A transcription factor has been identified to be the main factor responsible for the tendency of glioblastoma stem cells to form tumours.
A group of researchers, guided by Professor Fang Zhiyou and Professor Chen Xueran from the Hefei Institutes of Physical Science (HFIPS), have discovered that Oct4A is the determinant transcriptional factor that gives rise to the glioblastoma stem cells’ (GSCs) tendency to form tumours.
Palmitoylation – a process in which fatty acids like palmitic acid are attached to cysteine, serine, and threonine residues of proteins – of Oct4A, catalysed by ZDHHC17 (palmitoyltransferase), is essential for Oct4A’s resistance to lysosomal degradation. This contributes to the malignancy of glioblastoma multiforme (GBM), which is one of the deadliest human cancers with one of the lowest median survival times of about a year.
GBM is the most widely seen primary intracranial tumour in adults and is the most harmful due to its high malignancy, uncontrollable growth, and ability to spread to other parts of the body. Glioblastoma stem cells (GSCs) are also suspected to be responsible for the resistance of glioblastomas to anticancer therapies such as chemotherapy and radiotherapy. Thus, a better understanding of the mechanisms that contribute to the malignancy of GSCs would aid in developing more effective therapies for this deadly cancer.
Octamer-binding transcription factor 4 (Oct4) belongs to a group of POU — a family of proteins that have well-conserved homeodomains — transcription factors. It is the main transcription factor responsible for the pluripotency of stem cells. Its various transcription start sites encode several mRNA isoforms that are involved in the regulation of development. However, the exact mechanism and biological function of the translated proteins have not been discovered.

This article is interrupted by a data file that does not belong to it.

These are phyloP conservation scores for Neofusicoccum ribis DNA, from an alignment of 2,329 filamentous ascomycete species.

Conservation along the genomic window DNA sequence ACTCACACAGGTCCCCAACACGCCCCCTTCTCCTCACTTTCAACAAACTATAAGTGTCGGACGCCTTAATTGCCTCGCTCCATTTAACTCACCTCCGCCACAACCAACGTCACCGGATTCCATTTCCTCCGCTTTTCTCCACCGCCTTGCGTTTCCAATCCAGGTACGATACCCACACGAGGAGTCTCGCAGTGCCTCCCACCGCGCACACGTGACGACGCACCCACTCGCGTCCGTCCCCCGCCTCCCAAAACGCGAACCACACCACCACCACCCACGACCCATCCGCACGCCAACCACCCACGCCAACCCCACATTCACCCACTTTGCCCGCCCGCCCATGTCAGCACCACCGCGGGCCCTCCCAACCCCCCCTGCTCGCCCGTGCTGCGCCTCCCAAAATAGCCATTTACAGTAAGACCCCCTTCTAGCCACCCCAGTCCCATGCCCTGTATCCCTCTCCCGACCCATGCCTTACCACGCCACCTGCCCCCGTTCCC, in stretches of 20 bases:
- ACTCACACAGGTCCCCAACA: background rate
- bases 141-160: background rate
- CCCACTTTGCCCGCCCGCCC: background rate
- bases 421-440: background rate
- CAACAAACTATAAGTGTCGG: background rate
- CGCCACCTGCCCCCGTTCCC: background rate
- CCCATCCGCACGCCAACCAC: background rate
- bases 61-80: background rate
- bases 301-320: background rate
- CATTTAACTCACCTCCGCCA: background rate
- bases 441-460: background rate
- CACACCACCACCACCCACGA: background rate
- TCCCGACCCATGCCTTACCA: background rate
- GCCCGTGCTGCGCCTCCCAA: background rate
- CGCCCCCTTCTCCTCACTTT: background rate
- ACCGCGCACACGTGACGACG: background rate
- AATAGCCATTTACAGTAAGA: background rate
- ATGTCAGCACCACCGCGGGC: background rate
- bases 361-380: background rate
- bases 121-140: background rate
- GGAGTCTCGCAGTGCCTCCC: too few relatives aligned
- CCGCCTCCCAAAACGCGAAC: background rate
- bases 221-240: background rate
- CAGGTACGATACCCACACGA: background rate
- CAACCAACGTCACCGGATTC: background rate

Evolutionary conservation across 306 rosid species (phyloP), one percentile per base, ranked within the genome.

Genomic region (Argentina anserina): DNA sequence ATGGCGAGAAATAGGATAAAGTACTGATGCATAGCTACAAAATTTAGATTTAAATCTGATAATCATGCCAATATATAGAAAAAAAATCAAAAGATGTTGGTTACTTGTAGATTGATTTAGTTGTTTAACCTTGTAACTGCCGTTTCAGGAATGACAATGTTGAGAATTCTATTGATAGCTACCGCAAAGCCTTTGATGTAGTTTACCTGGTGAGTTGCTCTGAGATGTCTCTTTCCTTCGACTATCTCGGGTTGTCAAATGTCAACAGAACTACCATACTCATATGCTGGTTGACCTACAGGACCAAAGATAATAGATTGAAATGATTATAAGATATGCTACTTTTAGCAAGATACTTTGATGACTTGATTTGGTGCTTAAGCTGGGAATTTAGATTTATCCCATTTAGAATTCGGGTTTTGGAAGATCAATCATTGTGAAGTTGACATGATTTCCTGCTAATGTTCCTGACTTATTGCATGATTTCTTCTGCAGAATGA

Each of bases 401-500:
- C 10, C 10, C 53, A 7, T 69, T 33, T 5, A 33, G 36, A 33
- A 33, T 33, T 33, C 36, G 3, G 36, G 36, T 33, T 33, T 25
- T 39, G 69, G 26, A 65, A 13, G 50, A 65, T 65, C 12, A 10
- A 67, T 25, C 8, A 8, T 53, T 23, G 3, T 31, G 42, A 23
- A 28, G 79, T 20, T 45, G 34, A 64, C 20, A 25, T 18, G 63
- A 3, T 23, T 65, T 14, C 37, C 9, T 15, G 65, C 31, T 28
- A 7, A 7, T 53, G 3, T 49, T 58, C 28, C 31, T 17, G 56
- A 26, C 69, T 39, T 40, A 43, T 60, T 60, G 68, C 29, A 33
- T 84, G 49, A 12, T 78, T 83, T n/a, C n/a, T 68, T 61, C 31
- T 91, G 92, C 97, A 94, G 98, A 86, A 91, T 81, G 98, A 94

The researchers discovered that out of the three Oct4 variants, Oct4A is key in causing GSCs to retain their tumorigenic activity. Furthermore, they also discovered that Sox4 and Oct4A formed interactions with each other at the SOX2 enhancer region, which allowed the glioblastoma stem cells to preserve their stemness – their ability to form differentiated cells and maintaining their self-renewal functions by keeping the processes of proliferation, quiescence, and regeneration in balance. DNA hypomethylation, which also upregulates the expression of the OCT4 gene, is likely to be the key culprit of the upregulation of stemness gene expression in recurrent gliomas.
To verify if Oct4A palmitoylation would be a potential therapeutic target for the treatment of gliomas, the researchers tested the effects of competitive inhibitors that interfered with Oct4A palmitoylation and found that it reduced the stemness and the tumorigenic activity of the GSCs.
“These findings indicate that Oct4A plays a role in the tumorigenic activity of glioblastoma,” said Chen Xueran, who conducted the research, “while Oct4A palmitoylation may be a candidate therapeutic target.” [APBN]
Source: Chen et al. (2022). Oct4A palmitoylation modulates tumorigenicity and stemness in human glioblastoma cells. Neuro-Oncology.